Saturday, December 31, 2016

The Great Wall

Year: 2016
Director: Zhang Yimou
Cast: Matt Damon, Jing Tian, Pedro Pascal, Andy Lau, Willem Dafoe, Lu Han

Plot: A thief from the west travelling to the east in search of gunpowder gets involved in a battle between the guardians of the Great Wall and an ancient evil.

Review: I can't believe the amount of flak this film has been getting. It's strange. When films like Assassin's Creed take themselves too seriously, people hate them. Then when The Great Wall tries to liven things up with fantastical creatures and colorful costumes, people hate that too. There's just no pleasing everyone.

Anyway, acclaimed director Zhang Yimou collaborates with Hollywood to bring to life a fantasy adventure involving the famous Great Wall of China. We are first introduced to a couple of thieves, William and Tovar, who barely survive a strange creature attack on their journey towards the east looking for gunpowder. They end up getting captured by the Nameless Order, an army that watches and secures the Great Wall. Soon after, a large horde of those creatures, named Taotie, attack the wall, and William decides to forgo his original plan and help the Order, much to Tovar's chagrin.

As far as visuals are concerned, Zhang scores plenty of marks. Sure, some of the CGI looks weak, but overall the film looks really good. Just like Hero, Zhang puts his obsession for colors to use here by giving the Order different colored armors based on their skill set. I am aware that some critics have a problem with that, but I thought it was cool.

The action sequences are well done overall, with the opening battle sequence being the most impressive. There's also a cool sequence in the middle of the film when William and Tovar battle the Taotie in thick fog using noise as their guide.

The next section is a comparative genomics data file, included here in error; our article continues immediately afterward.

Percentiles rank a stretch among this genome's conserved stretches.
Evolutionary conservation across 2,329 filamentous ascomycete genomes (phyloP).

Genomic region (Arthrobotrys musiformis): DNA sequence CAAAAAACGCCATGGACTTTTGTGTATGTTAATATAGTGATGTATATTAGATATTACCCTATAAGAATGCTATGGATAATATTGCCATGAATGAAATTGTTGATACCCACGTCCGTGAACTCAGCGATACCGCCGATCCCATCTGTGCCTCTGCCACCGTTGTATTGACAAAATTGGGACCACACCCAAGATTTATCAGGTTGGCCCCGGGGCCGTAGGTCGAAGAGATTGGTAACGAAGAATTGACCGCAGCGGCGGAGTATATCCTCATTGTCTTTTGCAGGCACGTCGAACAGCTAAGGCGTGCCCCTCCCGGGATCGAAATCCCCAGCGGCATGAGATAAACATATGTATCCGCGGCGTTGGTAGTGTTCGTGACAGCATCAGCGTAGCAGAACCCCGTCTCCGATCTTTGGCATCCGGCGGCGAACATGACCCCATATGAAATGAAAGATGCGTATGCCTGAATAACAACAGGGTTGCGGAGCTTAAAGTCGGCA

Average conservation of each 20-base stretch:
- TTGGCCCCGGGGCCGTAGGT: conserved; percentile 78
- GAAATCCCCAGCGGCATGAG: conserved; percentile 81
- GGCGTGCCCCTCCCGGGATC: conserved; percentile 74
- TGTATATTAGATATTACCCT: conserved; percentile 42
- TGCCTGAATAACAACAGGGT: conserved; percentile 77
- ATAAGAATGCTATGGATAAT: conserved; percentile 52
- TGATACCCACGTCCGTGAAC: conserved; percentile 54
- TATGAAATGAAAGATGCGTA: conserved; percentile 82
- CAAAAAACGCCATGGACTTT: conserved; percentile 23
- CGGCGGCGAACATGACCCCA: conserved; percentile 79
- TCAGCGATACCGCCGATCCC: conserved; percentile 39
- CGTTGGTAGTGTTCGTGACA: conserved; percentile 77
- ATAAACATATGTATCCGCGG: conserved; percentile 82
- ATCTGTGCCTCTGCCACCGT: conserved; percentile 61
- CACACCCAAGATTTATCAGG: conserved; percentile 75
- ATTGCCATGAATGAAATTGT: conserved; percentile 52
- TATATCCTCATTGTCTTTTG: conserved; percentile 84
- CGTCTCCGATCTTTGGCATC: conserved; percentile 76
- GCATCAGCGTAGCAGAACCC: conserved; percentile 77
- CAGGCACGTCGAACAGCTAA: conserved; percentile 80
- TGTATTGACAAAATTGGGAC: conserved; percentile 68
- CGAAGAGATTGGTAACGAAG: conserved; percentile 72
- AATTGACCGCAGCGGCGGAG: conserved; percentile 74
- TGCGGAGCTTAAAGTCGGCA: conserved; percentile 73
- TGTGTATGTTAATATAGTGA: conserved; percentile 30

Matt Damon, probably in his first ever role requiring him to use ancient weapons, does well as William, with Game Of Thrones' Pedro Pascal getting the funny sidekick role of Tovar, which he pulls off well too. Jing Tian (Special I.D.), appearing in next year's Kong: Skull Island, impresses as Lin, one of the few members of the order who admires William, while Hong Kong superstar Andy Lau makes good with his role as Strategist Wang, though his English sounds too phonetic at times.

It's unfortunate though that Willem Dafoe is rather wasted here as Ballard, a westerner looking to steal gunpowder and run first chance he gets. Also wasted are the rest of the commanders of the Order who don't get enough screen time, including star Eddie Peng. I'm also not fond of having the Emperor being a cowardly young boy, and it would have been nice if William had interacted with more of the Chinese cast aside from Lau, Jing and Lu Han (as a guard he rescued). And why do the Order wear their armor at all times, even during meals?

But you know what? Despite everything, and the film borrowing heavily from Aliens and Starship Troopers, I had a blast with The Great Wall. It certainly beats Jackie Chan's poor attempts to merge east and west while championing China in the last few years. This certainly isn't a Zhang Yimou artistic vehicle, but it's a lot of fun from start to finish, and a perfect way to close out the year. (7.5/10)  

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